Once the opening bell rang, the proceedings in the ring were tense and hesitant, typical for the first round of a championship bout. But very soon, in fact still within the opening three minutes, it was clear to all that David was at a clear disadvantage in, well, pretty much every department. Billy Joe was quicker, more mobile, and smarter in the ring. He also seemed better prepared than Lemieux, both physically and mentally. While Saunders went on to deploy his stick-and-move strategy beautifully for 12 rounds, Lemieux appeared lethargic and apathetic for long stretches of the bout. And while Saunders knew exactly how to neutralize Lemieux’s best weapon–his coma-inducing left hook–David had no back-up plan once his vaunted left was rendered useless.
The result was, for so many of the assembled, a wholly unexpected scenario. The majority of fight fans at the Place Bell had expected a rusty Saunders to have problems mounting an effective offense and had hoped that Lemieux’s power would then decide the outcome. But the opening rounds proved us embarrassingly wrong. We had underestimated Saunders just as badly as we had overestimated Lemieux.
Ideally, as far as the crowd was concerned, Lemieux would’ve confronted this adversity and found a way to overcome it, thus making victory all that much sweeter and worthy of remembrance. Unfortunately for all the Quebecois watching, this scenario was not to materialize either. As the rounds piled on, Saunders asserted himself over Lemieux, and over the entirety of the Place Bell, with shameless ease. Once the realization hit us that Lemieux was in over his head, the energy was sucked out of the arena. After all the build-up, the main event had turned into a huge let-down.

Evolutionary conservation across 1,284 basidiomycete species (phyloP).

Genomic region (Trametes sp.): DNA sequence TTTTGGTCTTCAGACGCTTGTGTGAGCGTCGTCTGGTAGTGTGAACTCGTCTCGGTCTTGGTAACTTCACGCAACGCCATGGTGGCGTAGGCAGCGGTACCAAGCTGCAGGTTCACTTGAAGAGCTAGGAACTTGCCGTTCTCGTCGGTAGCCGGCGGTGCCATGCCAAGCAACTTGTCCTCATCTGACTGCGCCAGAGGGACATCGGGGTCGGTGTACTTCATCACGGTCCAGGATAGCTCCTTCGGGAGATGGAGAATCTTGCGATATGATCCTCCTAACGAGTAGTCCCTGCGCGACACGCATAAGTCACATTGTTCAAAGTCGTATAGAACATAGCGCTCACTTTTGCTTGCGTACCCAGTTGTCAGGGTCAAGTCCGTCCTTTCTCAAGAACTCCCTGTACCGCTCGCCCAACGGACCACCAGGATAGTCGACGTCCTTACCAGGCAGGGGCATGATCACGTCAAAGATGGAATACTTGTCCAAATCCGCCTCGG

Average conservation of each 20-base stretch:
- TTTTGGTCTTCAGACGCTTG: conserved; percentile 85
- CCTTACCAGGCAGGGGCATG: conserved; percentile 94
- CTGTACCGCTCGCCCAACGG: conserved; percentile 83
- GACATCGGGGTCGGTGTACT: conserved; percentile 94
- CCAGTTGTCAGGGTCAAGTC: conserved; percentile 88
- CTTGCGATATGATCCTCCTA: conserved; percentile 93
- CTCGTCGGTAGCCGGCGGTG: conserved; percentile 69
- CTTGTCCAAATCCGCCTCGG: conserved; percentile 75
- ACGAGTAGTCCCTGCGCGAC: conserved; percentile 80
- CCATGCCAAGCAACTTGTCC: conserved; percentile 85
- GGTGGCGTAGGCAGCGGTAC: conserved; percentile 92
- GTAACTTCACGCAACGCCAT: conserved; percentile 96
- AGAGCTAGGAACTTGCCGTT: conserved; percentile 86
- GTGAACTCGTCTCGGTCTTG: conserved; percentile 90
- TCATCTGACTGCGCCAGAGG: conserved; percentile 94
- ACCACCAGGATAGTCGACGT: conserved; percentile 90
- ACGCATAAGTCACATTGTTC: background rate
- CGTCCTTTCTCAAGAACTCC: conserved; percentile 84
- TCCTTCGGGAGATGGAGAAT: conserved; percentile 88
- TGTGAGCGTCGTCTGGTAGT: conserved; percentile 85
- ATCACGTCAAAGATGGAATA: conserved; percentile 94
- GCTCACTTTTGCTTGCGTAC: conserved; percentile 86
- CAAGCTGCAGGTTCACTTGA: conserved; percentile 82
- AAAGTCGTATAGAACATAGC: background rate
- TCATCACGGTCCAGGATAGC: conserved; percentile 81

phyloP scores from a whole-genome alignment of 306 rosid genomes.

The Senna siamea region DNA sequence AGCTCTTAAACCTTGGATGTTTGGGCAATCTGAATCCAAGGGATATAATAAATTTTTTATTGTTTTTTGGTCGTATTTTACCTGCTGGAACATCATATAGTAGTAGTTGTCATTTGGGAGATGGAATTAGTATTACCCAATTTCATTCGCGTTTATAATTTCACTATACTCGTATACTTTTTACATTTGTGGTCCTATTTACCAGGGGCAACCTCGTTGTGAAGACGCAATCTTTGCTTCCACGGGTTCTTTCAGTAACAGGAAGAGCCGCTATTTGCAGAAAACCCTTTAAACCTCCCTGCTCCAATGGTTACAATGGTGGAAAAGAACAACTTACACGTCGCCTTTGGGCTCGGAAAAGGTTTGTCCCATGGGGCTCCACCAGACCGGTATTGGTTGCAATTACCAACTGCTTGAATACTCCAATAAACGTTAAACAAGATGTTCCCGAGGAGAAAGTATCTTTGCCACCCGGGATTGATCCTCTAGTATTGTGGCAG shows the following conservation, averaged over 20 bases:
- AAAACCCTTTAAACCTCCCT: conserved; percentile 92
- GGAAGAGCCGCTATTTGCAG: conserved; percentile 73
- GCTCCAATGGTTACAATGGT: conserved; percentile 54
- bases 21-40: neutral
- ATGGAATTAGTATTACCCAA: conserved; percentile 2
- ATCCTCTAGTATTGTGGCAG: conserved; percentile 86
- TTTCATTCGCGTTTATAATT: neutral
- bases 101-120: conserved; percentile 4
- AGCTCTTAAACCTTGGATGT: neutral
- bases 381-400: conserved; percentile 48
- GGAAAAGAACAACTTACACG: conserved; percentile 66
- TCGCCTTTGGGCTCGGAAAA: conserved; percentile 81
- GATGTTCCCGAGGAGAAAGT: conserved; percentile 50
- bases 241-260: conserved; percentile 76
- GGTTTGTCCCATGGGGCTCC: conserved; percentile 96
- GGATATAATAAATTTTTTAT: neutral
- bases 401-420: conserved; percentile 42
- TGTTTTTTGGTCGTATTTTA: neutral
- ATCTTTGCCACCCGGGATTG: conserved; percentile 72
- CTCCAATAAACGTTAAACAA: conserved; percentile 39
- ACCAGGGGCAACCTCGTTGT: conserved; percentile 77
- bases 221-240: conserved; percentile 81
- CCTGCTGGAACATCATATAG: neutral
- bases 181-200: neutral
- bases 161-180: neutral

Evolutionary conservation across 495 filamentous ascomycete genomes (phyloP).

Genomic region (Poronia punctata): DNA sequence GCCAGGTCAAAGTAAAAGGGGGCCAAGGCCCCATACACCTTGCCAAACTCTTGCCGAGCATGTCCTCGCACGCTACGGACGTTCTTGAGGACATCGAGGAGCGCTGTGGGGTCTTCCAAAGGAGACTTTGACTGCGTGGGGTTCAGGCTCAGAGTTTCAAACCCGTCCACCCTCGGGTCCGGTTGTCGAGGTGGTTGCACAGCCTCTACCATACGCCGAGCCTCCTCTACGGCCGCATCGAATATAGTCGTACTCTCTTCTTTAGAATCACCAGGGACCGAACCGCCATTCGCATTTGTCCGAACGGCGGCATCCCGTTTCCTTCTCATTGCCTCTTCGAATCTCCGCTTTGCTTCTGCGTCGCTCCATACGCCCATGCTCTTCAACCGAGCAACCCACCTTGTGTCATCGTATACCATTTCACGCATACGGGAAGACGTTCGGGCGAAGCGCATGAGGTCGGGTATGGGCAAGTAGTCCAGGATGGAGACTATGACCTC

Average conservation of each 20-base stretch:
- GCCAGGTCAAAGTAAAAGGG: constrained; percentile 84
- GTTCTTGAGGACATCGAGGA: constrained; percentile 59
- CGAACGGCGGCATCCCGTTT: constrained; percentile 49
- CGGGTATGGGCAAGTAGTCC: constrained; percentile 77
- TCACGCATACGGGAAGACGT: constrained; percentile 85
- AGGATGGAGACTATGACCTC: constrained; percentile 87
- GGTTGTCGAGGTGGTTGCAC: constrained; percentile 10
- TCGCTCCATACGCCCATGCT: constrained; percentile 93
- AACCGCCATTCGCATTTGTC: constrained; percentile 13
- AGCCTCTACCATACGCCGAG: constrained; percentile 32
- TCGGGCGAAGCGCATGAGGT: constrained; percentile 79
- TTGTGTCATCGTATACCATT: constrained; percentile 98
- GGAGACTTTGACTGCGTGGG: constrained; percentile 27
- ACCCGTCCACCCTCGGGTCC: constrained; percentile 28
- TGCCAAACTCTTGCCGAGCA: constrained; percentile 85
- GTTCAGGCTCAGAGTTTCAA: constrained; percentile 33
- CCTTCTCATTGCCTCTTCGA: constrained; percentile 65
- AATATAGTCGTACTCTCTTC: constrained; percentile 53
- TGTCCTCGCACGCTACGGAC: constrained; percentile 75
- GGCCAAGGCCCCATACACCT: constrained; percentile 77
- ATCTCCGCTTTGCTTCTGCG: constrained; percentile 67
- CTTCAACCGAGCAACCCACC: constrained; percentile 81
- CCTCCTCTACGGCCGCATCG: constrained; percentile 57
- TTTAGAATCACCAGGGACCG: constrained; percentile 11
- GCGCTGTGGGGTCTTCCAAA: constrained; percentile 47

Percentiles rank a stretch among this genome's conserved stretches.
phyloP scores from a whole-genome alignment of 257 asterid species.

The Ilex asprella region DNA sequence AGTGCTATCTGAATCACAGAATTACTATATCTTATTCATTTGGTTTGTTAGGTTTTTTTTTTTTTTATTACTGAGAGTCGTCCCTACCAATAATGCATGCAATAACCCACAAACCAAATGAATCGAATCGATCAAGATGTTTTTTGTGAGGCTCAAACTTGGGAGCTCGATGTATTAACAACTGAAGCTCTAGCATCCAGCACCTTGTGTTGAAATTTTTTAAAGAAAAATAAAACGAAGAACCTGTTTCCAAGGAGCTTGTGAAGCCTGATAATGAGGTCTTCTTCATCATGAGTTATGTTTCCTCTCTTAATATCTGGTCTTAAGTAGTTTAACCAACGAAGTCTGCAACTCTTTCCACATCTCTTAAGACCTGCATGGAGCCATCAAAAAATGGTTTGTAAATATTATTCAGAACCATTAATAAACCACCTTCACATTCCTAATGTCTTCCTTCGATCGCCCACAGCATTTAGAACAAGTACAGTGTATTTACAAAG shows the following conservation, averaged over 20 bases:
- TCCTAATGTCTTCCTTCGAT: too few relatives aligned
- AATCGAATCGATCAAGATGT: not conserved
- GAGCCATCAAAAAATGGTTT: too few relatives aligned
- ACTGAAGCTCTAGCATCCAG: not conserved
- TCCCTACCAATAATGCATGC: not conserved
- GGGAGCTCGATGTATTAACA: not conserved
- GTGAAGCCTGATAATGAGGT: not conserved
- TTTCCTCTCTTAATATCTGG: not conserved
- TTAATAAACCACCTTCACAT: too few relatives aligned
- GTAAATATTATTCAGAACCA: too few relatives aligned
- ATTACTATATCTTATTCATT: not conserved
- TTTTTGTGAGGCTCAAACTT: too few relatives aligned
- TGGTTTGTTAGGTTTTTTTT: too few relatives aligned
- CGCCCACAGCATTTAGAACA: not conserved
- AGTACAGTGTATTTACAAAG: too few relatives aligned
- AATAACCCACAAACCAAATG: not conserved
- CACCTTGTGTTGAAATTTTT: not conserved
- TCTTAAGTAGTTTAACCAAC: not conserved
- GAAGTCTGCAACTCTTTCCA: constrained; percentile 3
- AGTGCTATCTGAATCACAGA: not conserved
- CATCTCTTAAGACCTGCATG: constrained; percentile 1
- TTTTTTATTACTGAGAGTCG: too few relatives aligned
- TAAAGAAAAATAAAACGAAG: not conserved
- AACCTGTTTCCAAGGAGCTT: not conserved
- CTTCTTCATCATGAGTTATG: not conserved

“At least it’ll make for a short press conference,” Manny remarked at one point during the middle rounds. For everyone who was rooting for Lemieux, and for those merely hoping for an exciting contest, hearing the bell to each subsequent, monotonous round felt like popping open a flat, warm beer and being forced to gulp it down.
After 12 rounds, Saunders had shut out Lemieux and earned a wide points win. But his mocking of Lemieux, his showboating during the fight, and his comments after the contest, endeared him to absolutely no one in the building. Not that the Brit cared to cozy up to these touchy Quebecois. “I know you’re booing me because I whipped your fighter’s ass, but that’s boxing,” he shouted into Max Kellerman’s microphone, pouring a bucketful of reality over all who had underestimated him. Lemieux, for his part, blamed a hand injury and Saunders’ “running” for his lame performance. While most fans outside Quebec will label him a sore loser for refusing to acknowledge Saunders’ superiority, his countrymen may see in his refusal to concede an admirable tinge of that infamous Quebecois pride that binds them all together.
Talk about an anticlimax. Thousands of pissed-off Quebecois left the premises faster than you can say Bonjour, hi!, murmuring nasty things in French, unless they were drunk, in which case they were yelling them. The lights were almost immediately turned all the way up so the crews in charge of dismantling the lighting rigs and the boxing ring and the stage and all the other props of the production could get to work asap. The mood at the Place Bell was so sour that Manny turned out to be wrong about something else: we didn’t get a press conference at all, the organizers cancelling the whole thing rather than give Saunders another chance to gloat. Revenge against the Brits would have to wait. But that’s okay. There will be other chances to channel historic wrongs into spectacle, sports, and money. The fighters and the venues might change but, for a nation as proud of their fighting tradition as Quebec, the forces that drive the boxing narrative will always remain. Je me souviens.